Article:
Time to Put Your Business Card Online?

I have a lot of friends who run small business.  Some run very small businesses.  That means their web options can be limiting.  Yes, they could go all out and do some social media advertising (which is always a good suggestion) but I think a friend of mine nailed it on the head - he needs what amounts to be a "business card" that is posted online.

Initially I thought this was kind of absurd but after some time I am starting to think that he is on to something.  Social media is limited by the form fields big companies place on their sites.  As of yet, none have done a good job of tying information together across services like a custom site can.  But what happens when you are ready to step up to a custom website but you are not quite ready for a full-fledged multi-page CMS site?

The business case for a really small site

Some say that blogging is the answer but a lot of people who work on their own are not keen to be writing all day or even once a week.  A business card is all these clients need... a simple design project and some plain text somewhere on the page so they can start getting into Google's index.  Something that will still be there if they forget to post for six months.  With a setup like that a business can start defining it's own image rather than leave it entirely up to online commentators. 

The added advantage of doing things this way is that the account is not terminated due to lack of activity.   It also ensures someone is seriously looking at your SEO and that you can track the results of your campaign(s).  That can be important for people that do not work online but see their presence as a distant cousin to their Yellow Pages ad.

Restaurants fall into this category for sure - how many eateries do you love but either do not have a website or have a really terrible one that you can never find? My favourite pizza delivery shop has no online presence at all, except for a few comments on a restaurant review site which happens to have the phone number listed there.  It would be great for them to have their name and a phone number somewhere consistent.  Even better if it had a menu.  That's really all I need to order a pizza... and a one page site would do the trick.

A "business card on the web" would help businesses like these - where they already have some online presence but they want to have some control over their identity.  It is a bit of web design, some programming and search engine optimization.  That can be beyond a lot of business owners but fairly trivial for those of us who love code.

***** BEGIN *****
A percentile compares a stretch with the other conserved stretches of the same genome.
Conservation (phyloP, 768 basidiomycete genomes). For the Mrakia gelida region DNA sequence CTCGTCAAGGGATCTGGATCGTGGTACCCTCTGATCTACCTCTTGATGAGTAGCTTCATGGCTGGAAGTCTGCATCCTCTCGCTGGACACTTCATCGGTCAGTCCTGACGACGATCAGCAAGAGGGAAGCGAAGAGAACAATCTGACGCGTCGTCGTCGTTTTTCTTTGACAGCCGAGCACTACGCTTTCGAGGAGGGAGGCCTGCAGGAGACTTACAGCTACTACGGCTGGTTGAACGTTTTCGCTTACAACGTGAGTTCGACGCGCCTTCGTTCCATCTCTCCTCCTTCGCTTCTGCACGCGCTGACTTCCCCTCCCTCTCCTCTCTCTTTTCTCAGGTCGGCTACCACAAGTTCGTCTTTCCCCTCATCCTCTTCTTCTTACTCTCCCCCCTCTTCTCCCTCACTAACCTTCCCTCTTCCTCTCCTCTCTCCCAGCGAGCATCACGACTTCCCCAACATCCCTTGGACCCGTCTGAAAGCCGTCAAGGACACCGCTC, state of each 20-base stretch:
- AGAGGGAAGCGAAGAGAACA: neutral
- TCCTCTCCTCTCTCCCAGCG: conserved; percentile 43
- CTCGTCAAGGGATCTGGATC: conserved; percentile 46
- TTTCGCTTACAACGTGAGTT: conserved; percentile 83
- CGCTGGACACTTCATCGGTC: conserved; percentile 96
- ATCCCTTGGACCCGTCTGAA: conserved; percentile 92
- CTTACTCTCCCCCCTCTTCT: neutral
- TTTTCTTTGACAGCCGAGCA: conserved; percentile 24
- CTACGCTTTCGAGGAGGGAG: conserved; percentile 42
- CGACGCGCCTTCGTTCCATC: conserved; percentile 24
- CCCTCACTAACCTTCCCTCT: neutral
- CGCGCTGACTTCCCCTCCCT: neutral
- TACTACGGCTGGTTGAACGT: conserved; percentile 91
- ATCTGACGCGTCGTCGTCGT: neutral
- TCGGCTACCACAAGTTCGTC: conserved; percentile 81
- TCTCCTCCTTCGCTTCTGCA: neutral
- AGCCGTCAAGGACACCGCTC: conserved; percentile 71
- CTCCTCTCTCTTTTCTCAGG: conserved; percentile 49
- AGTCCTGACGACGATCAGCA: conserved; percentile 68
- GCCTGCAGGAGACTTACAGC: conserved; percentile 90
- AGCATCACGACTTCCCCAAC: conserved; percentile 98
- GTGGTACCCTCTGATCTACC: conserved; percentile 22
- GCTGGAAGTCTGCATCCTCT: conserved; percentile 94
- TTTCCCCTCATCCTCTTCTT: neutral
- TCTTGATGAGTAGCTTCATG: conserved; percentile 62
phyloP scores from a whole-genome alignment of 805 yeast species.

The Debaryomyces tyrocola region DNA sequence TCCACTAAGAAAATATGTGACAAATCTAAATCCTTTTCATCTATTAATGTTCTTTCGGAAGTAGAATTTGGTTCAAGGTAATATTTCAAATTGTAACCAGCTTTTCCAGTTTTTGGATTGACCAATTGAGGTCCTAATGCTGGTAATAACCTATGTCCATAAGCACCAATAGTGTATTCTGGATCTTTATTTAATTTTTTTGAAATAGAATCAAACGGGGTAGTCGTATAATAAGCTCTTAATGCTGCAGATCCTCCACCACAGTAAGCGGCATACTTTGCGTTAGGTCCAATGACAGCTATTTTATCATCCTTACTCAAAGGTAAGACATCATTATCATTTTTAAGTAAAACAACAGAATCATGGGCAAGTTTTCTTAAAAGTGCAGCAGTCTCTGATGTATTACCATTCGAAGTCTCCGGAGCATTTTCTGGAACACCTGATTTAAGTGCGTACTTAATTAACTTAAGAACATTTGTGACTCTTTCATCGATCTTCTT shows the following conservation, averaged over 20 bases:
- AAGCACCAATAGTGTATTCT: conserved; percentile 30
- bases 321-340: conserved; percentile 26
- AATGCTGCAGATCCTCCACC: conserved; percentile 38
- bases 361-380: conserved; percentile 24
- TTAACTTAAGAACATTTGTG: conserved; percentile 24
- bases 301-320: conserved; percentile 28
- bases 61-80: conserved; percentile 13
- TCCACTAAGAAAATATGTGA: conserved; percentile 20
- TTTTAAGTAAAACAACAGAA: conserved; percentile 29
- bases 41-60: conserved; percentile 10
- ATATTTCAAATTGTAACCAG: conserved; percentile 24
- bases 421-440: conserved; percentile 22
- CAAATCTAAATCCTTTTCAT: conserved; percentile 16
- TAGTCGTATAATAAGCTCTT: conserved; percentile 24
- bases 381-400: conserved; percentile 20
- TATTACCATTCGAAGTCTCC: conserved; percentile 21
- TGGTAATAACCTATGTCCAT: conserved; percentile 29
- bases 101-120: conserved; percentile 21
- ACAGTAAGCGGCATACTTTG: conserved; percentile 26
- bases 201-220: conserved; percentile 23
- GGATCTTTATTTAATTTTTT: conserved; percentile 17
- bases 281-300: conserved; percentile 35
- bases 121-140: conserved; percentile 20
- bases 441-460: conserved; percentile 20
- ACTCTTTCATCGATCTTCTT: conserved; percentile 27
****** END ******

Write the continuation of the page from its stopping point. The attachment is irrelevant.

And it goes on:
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Migration to Debian 5, aka, Lenny

Todays post is a quick review of the upgrade process to get your existing Debian system up-to-date with version 5.  For those who are unfamiliar with Linux, Debian is a variation of the free computer operating system that is well suited for server usage.  It also happens to strip out most of the branding you would find in other Linux distributions which is one of the reasons I like it.

The Upgrade Process

Moving up to the new version of Debian was as simple as running the distribution update command:

apt-get install dist-upgrade

... except for the fact that my OS partition is now getting quite full.  So eventually it would stop, complain about disk space and ask me to resume later.  Apparently Lenny, the codename for Debian 5, requires more space.  Go figure.

apt-get clean

Ok, we've dumped all the installer files for these packages that have been installed.  Resume installation.  Everything goes pretty smoothly from here.

At the end I need to run Lilo and I really need a new Kernel (I had been shamefully running an ancient Kernel on this box - over a year old at least).  So I asked the system for a new kernel and got it. 

One blip: the video driver.  I have a strange Intel-based motherbord - the IntelD201GLY - which has an integrated SIS graphics card with little/no support anywhere to be found.  I had to compile the drivers myself... (against the new kernel of course) and now having done this process twice I will be more diligent about kernel updates because it really doesn't take that long to fix.

The User Experience

The difference in performance was profound.  The combination of a new kernel, a more modern browser (Firefox 3 - packaged as Iceweasel 3) and the vast array of other updates have made the first few minutes an amazingly refreshing adventure.  The few hours I spent debugging were well worth the effort.